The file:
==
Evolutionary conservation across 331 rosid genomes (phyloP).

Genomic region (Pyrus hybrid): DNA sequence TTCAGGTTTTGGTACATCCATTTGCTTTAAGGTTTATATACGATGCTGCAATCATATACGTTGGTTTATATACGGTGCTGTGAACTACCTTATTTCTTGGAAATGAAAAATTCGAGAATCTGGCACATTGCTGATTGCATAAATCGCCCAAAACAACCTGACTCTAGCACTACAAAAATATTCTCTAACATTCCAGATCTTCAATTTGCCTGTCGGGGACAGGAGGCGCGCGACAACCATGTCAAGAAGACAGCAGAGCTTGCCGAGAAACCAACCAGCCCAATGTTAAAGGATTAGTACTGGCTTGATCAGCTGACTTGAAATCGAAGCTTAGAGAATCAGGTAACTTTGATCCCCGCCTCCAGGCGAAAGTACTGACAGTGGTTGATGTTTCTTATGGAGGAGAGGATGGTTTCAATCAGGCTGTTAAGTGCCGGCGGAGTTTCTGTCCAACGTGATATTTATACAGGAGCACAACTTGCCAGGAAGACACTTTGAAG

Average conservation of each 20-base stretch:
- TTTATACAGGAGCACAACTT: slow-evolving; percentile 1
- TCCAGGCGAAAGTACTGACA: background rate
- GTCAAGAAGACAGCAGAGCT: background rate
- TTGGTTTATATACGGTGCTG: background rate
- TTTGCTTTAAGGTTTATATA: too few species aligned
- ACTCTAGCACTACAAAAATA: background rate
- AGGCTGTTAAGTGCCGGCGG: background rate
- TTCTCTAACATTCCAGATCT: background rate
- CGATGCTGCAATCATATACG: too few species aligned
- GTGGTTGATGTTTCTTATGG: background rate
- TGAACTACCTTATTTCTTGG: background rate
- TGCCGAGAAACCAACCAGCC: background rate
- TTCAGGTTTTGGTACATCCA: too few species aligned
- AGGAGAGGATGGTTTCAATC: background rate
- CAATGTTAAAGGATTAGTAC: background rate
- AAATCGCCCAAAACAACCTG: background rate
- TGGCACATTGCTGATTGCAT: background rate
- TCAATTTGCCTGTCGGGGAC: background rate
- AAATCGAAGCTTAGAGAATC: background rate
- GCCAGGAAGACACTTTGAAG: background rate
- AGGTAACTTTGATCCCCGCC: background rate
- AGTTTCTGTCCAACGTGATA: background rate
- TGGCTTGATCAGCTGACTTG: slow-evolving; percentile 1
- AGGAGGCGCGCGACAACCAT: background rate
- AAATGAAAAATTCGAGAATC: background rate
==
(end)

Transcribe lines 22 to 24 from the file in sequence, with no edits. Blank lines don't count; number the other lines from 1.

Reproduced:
- AAATCGAAGCTTAGAGAATC: background rate
- GCCAGGAAGACACTTTGAAG: background rate
- AGGTAACTTTGATCCCCGCC: background rate